On Monday, Netflix released “Enter the Anime,” a documentary directed by Alex Burunova that follows narrator Tania Nolan as she dives into the world of anime by interviewing creators, directors, crew members and fans of popular productions in the anime industry with the hope of understanding it more.
The documentary proved interesting even for those who aren’t fans of anime, though some of the film’s writing took away from that.
By choosing a narrator like Nolan, who presented herself as someone with little knowledge of anime, the documentary became relatable to a wider audience. This allowed the film to pique the interest not only of anime fans, but of casual viewers as well.
To better understand anime, Nolan immerses herself in Japanese culture, exploring things like the country’s geography, modes of transportation, work ethic and food.
Expanding upon the subject and including parts of Japanese culture worked well for “Enter the Anime.” The documentary glimpsed into the world of Japanese comic books, or manga, that often inspire anime.
The film adequately demonstrates the wide range of genres and styles of anime. To represent a violent form of anime, an interview is conducted with the creators of “Kengan Ashura,” a series about combat through martial arts. The documentary also includes an interview with the writer and director of “Rilakkuma and Kaoru,” a stop-motion series made for children.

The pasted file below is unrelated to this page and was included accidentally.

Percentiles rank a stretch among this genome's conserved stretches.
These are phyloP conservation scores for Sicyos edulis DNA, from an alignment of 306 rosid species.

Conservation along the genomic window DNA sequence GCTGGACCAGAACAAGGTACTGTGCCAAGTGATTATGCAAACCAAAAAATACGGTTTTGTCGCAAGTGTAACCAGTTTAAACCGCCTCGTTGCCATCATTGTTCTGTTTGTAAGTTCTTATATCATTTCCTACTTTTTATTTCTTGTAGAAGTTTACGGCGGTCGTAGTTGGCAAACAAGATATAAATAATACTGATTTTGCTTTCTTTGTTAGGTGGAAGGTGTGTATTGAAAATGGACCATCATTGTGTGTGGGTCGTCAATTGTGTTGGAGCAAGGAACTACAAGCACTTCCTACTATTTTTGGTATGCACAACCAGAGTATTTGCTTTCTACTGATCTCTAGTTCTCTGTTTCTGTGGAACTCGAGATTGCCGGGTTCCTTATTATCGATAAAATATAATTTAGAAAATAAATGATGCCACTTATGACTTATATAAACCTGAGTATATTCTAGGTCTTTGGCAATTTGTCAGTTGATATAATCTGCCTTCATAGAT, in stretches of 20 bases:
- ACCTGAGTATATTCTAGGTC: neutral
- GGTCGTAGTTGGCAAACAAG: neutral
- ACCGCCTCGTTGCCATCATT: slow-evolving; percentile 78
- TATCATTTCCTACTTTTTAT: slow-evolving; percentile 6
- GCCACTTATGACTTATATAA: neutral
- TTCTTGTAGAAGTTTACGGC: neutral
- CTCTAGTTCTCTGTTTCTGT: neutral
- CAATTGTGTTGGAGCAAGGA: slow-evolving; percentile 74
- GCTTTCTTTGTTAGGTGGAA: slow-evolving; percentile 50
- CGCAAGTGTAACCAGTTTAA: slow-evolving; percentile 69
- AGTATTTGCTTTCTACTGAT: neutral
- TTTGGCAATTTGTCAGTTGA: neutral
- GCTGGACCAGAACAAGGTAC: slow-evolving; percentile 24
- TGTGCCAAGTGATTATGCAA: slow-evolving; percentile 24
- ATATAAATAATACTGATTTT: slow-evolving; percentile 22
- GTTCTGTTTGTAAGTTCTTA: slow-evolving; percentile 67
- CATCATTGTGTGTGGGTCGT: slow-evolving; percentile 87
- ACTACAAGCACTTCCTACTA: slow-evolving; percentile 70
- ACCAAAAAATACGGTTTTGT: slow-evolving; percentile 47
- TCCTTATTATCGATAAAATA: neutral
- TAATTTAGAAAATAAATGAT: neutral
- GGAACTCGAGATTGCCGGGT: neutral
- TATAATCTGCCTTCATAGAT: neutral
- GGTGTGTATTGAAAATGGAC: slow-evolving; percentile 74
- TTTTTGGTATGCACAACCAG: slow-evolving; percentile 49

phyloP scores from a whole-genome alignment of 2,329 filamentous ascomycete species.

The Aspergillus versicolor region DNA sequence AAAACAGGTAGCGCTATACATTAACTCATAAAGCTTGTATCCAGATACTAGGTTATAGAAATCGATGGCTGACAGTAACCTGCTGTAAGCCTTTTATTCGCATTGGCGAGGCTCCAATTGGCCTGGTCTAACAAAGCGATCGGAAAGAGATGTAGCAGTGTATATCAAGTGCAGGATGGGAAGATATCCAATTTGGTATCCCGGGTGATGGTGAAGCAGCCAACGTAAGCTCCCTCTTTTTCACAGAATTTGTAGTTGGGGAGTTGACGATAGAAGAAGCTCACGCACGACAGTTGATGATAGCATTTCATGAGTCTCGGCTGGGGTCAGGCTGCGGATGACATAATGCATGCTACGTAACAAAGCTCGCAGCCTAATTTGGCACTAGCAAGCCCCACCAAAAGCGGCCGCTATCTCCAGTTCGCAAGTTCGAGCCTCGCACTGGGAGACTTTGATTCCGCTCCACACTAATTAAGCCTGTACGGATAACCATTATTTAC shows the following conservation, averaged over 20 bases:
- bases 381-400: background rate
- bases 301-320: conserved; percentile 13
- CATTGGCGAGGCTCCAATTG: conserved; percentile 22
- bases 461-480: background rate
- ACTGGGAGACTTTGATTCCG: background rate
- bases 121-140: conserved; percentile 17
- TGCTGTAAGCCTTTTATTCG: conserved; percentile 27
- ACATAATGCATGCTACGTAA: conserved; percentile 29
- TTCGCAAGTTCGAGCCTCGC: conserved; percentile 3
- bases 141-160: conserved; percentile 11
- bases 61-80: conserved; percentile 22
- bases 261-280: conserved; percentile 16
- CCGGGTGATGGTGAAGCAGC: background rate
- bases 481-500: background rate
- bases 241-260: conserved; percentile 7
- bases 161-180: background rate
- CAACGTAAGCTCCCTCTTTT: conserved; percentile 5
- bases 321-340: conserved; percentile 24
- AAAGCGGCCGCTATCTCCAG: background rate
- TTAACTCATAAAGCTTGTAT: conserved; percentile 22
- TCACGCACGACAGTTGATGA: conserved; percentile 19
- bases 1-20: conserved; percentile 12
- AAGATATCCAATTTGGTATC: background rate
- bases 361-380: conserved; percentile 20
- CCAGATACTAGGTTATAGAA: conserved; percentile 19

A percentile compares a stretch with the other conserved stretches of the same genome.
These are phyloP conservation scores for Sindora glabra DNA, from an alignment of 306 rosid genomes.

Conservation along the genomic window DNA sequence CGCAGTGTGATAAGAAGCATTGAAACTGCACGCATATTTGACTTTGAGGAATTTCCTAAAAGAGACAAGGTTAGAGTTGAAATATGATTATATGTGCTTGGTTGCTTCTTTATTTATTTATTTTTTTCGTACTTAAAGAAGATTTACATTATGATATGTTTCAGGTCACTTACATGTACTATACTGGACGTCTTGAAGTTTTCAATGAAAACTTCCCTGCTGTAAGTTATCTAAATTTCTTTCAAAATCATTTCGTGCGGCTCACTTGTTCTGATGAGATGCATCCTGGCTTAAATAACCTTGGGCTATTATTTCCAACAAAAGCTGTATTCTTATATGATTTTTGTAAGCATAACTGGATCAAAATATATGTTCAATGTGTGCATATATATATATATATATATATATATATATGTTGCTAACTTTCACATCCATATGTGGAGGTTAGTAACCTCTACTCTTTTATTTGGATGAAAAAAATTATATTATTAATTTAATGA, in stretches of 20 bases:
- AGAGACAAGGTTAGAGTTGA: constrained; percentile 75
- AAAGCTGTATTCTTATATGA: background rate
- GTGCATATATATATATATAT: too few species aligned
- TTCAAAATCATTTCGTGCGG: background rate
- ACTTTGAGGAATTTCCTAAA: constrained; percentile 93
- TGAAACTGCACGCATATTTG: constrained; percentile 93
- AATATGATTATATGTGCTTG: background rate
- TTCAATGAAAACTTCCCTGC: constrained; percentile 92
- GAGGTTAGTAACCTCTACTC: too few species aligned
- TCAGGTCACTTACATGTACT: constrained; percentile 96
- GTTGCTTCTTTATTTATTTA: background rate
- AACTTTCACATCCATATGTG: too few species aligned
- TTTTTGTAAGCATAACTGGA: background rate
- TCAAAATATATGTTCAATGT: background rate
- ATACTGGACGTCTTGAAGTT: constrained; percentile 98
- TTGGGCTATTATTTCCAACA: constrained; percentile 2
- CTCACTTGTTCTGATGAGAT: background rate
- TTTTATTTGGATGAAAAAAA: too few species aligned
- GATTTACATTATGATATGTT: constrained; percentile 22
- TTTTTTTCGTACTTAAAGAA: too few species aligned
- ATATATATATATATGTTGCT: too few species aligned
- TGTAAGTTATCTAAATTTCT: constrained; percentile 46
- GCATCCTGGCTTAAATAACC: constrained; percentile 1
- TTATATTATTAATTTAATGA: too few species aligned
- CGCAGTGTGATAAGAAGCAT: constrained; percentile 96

The interviews and short clips of the different anime series shown throughout the documentary were entertaining and easy to watch. However, the dialogue and narration between interviews often seemed over the top, cheesy, and too scripted which took away from the film as a whole.
What was most surprising about the documentary was the amount of time the anime creators expressed they put into their work. When asked what they would do if given free time, many of the creators responded by saying they would sleep. This piece of information acted as a reminder that while most careers have periodic moments of stress, the world of anime is often a relentless stream of work throughout the day.
The documentary successfully presented itself again as relatable in the interviews when the creative processes of the makers of popular anime were revealed. Despite their shows portraying incredible amounts of work and imagination, each filmmaker described him or herself doing ordinary things like walking or taking a bath when they come up with new ideas.
Near the end of the documentary, Nolan described anime as being, “made by misfits, for other misfits.” This is a perfect representation of the documentary and its message that anime is accepting and a way to connect with one another. The documentary was not perfect, but the insight provided on the genre and Japanese culture makes it a must-watch for anyone who wants to learn something new.